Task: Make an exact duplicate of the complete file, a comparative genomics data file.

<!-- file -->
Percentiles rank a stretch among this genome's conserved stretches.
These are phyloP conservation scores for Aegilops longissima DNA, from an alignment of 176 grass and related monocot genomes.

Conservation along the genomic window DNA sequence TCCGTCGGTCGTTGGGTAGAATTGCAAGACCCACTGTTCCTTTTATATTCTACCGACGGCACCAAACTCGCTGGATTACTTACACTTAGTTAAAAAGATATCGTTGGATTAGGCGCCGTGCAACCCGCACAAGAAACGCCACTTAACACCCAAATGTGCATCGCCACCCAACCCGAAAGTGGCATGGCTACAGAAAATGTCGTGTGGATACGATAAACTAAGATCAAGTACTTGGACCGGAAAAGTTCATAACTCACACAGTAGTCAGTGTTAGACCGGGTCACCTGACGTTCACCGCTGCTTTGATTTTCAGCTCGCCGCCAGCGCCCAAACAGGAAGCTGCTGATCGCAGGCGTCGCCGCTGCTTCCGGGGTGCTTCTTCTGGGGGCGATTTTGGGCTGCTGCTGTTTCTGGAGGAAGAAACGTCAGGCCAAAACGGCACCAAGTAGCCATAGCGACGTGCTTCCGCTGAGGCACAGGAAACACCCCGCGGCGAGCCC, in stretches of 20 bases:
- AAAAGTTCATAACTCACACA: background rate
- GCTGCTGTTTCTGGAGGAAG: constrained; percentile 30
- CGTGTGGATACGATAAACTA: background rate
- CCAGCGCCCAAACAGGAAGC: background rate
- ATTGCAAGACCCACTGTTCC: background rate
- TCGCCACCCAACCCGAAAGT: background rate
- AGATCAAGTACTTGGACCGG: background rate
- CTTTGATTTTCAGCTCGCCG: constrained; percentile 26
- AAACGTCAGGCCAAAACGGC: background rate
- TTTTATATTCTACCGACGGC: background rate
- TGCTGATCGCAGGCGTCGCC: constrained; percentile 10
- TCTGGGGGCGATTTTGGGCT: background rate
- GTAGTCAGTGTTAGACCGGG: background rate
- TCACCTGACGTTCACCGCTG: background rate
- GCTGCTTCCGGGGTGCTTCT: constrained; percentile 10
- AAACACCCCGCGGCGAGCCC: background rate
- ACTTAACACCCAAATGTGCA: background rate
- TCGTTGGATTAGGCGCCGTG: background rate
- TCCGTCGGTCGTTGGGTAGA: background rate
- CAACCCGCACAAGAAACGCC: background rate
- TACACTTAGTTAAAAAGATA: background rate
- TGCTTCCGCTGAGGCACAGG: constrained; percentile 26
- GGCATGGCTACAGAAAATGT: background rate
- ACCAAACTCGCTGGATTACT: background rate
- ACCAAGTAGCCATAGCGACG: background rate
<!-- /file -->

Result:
Percentiles rank a stretch among this genome's conserved stretches.
These are phyloP conservation scores for Aegilops longissima DNA, from an alignment of 176 grass and related monocot genomes.

Conservation along the genomic window DNA sequence TCCGTCGGTCGTTGGGTAGAATTGCAAGACCCACTGTTCCTTTTATATTCTACCGACGGCACCAAACTCGCTGGATTACTTACACTTAGTTAAAAAGATATCGTTGGATTAGGCGCCGTGCAACCCGCACAAGAAACGCCACTTAACACCCAAATGTGCATCGCCACCCAACCCGAAAGTGGCATGGCTACAGAAAATGTCGTGTGGATACGATAAACTAAGATCAAGTACTTGGACCGGAAAAGTTCATAACTCACACAGTAGTCAGTGTTAGACCGGGTCACCTGACGTTCACCGCTGCTTTGATTTTCAGCTCGCCGCCAGCGCCCAAACAGGAAGCTGCTGATCGCAGGCGTCGCCGCTGCTTCCGGGGTGCTTCTTCTGGGGGCGATTTTGGGCTGCTGCTGTTTCTGGAGGAAGAAACGTCAGGCCAAAACGGCACCAAGTAGCCATAGCGACGTGCTTCCGCTGAGGCACAGGAAACACCCCGCGGCGAGCCC, in stretches of 20 bases:
- AAAAGTTCATAACTCACACA: background rate
- GCTGCTGTTTCTGGAGGAAG: constrained; percentile 30
- CGTGTGGATACGATAAACTA: background rate
- CCAGCGCCCAAACAGGAAGC: background rate
- ATTGCAAGACCCACTGTTCC: background rate
- TCGCCACCCAACCCGAAAGT: background rate
- AGATCAAGTACTTGGACCGG: background rate
- CTTTGATTTTCAGCTCGCCG: constrained; percentile 26
- AAACGTCAGGCCAAAACGGC: background rate
- TTTTATATTCTACCGACGGC: background rate
- TGCTGATCGCAGGCGTCGCC: constrained; percentile 10
- TCTGGGGGCGATTTTGGGCT: background rate
- GTAGTCAGTGTTAGACCGGG: background rate
- TCACCTGACGTTCACCGCTG: background rate
- GCTGCTTCCGGGGTGCTTCT: constrained; percentile 10
- AAACACCCCGCGGCGAGCCC: background rate
- ACTTAACACCCAAATGTGCA: background rate
- TCGTTGGATTAGGCGCCGTG: background rate
- TCCGTCGGTCGTTGGGTAGA: background rate
- CAACCCGCACAAGAAACGCC: background rate
- TACACTTAGTTAAAAAGATA: background rate
- TGCTTCCGCTGAGGCACAGG: constrained; percentile 26
- GGCATGGCTACAGAAAATGT: background rate
- ACCAAACTCGCTGGATTACT: background rate
- ACCAAGTAGCCATAGCGACG: background rate